Biomechanical forces in atherosclerosis-resistant vascular regions regulate endothelial redox balance via phosphoinositol 3-kinase/Akt-dependent activation of Nrf2

Harvard University, Cambridge, Massachusetts, United States
Circulation Research (Impact Factor: 11.09). 10/2007; 101(7):723-33. DOI: 10.1161/CIRCRESAHA.107.152942
Source: PubMed

ABSTRACT Local patterns of biomechanical forces experienced by endothelial cells (ECs) in different vascular geometries appear to play an essential role in regulating EC function and determining the regional susceptibility to atherosclerosis, even in the face of systemic risk factors. To study how biomechanical forces regulate EC redox homeostasis, an important pathogenic factor in atherogenesis, we have cultured human ECs under 2 prototypic arterial shear stress waveforms, "atheroprone" and "atheroprotective," which were derived from 2 distinct vascular regions in vivo that are typically "susceptible" or "resistant" to atherosclerosis. We demonstrate that atheroprotective flow decreases EC intracellular redox level and protects ECs against oxidative stress-induced injury. To identify the molecular mechanisms that control this cellular response, we examined several major oxidative/antioxidative pathways and found that atheroprotective flow upregulated certain antioxidant genes and strongly activated the transcription factor Nrf2. Using a strategy of small interfering RNA inhibition of Nrf2 expression combined with genome-wide transcriptional profiling, we determined the downstream targets of Nrf2 activation and identified Nrf2 as a critical determinant for the changes in endothelial redox balance exerted by atheroprotective flow. In addition, we showed that atheroprotective flow activates Nrf2 via the phosphoinositol 3-kinase/Akt pathway, and this activation occurs differentially in atherosclerosis-resistant and atherosclerosis-susceptible regions of the mouse aorta. Taken together, our data demonstrate that hemodynamic forces present in atherosclerosis-resistant and -susceptible regions of the vasculature differentially regulate EC redox state and antioxidant potential. These alterations in redox homeostasis are primarily the result of the phosphoinositol 3-kinase/Akt-dependent activation of Nrf2 and its downstream transcriptional targets.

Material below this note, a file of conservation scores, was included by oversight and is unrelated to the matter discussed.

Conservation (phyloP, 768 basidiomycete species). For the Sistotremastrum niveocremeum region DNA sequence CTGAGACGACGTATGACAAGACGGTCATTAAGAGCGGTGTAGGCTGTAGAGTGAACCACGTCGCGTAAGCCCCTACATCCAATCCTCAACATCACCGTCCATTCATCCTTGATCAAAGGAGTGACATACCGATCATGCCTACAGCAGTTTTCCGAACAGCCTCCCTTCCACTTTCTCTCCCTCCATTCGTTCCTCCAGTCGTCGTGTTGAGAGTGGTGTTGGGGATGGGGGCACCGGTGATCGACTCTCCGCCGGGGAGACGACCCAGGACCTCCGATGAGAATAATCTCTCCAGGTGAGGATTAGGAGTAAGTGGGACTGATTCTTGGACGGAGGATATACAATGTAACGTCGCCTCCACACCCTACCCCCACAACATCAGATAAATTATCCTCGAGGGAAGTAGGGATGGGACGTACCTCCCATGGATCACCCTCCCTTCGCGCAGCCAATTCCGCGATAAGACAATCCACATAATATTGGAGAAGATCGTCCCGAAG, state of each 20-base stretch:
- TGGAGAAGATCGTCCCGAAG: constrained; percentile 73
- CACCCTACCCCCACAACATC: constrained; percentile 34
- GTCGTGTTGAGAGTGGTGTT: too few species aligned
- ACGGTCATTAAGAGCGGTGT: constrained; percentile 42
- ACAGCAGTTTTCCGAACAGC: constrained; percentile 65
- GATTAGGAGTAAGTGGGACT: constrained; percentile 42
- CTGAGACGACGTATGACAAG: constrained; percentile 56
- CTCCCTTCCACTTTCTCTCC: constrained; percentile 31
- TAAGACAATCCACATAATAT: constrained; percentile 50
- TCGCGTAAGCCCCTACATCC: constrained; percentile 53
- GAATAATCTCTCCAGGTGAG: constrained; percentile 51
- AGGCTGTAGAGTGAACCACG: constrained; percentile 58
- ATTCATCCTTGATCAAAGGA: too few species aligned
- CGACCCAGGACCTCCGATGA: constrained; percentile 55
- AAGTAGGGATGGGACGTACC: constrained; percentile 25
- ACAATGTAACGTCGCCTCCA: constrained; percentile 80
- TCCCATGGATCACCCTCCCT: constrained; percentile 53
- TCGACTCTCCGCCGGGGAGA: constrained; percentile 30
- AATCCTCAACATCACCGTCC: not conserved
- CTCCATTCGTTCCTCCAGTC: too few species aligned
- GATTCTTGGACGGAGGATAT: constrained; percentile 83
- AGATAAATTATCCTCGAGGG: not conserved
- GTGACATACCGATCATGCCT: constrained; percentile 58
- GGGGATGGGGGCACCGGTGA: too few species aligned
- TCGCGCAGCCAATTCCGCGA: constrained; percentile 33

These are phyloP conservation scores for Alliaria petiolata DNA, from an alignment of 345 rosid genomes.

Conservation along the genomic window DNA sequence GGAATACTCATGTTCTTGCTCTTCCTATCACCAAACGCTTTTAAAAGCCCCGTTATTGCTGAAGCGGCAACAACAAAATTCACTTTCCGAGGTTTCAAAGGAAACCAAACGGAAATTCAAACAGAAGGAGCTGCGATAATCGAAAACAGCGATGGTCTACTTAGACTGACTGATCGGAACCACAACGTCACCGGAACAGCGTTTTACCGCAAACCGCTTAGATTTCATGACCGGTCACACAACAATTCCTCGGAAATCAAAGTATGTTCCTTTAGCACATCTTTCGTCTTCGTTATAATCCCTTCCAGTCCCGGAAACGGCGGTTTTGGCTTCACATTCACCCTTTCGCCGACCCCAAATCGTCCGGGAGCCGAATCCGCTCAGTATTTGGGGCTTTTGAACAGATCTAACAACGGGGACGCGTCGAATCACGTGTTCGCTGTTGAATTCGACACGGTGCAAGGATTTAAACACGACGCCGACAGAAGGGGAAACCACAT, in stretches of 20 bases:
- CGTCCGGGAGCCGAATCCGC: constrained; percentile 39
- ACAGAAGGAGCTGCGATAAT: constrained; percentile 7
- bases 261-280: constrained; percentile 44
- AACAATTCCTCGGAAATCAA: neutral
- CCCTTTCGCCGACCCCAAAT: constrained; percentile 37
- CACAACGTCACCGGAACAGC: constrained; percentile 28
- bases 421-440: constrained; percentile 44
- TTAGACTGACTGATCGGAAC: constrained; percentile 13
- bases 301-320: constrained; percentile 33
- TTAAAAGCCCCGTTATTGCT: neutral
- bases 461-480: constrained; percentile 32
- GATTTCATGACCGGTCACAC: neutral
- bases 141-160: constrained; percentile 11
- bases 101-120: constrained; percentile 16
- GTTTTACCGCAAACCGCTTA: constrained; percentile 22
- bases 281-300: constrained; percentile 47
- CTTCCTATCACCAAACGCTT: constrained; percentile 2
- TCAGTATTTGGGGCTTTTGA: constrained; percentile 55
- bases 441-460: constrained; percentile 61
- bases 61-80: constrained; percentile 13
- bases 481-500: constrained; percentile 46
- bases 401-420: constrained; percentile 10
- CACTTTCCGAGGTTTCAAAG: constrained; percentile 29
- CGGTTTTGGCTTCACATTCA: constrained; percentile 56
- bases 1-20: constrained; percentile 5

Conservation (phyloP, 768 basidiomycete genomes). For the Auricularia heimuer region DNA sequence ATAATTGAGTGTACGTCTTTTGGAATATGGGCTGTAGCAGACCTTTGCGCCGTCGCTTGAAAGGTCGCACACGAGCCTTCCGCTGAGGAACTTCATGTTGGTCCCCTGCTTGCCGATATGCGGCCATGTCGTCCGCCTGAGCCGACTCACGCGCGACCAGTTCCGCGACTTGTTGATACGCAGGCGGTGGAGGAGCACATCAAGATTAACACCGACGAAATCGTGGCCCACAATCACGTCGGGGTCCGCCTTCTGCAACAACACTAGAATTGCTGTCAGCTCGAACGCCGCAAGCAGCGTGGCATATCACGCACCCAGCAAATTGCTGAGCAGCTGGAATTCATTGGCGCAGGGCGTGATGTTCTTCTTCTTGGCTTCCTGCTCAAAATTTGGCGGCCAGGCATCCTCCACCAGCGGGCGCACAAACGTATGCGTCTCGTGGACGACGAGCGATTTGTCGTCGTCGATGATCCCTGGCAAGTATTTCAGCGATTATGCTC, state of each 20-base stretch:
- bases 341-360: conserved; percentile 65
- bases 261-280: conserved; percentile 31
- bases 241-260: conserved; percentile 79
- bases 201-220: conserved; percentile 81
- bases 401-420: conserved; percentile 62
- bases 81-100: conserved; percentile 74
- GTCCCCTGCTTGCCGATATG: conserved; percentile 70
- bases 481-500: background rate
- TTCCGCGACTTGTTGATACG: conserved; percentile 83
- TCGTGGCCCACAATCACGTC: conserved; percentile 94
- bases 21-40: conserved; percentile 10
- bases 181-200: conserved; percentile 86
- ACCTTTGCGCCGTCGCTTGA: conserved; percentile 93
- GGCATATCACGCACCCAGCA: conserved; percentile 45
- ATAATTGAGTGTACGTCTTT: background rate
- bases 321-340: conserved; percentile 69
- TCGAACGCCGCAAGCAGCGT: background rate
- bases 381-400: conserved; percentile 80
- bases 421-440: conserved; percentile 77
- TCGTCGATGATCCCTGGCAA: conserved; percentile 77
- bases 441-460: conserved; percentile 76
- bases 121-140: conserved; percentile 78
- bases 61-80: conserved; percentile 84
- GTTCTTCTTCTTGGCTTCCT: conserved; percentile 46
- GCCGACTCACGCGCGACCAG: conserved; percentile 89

Download full-text


Available from: Guohao Dai, Jul 29, 2015
  • Source
    • "It is becoming increasingly apparent that Nrf2 is important to vascular integrity and long-term endothelial function, for example, sustained release of NO and protection from apoptosis [23] [24] [25] [26] [27] [28] [29]. Conversely, specific changes in vascular physiology that are related to Nrf2 can lead to increased susceptibility to atheroma development, such as increases in oxidative stress leading to oxidation of LDLs, reduced NO production, and increased levels of superoxide [20]. "
    [Show abstract] [Hide abstract]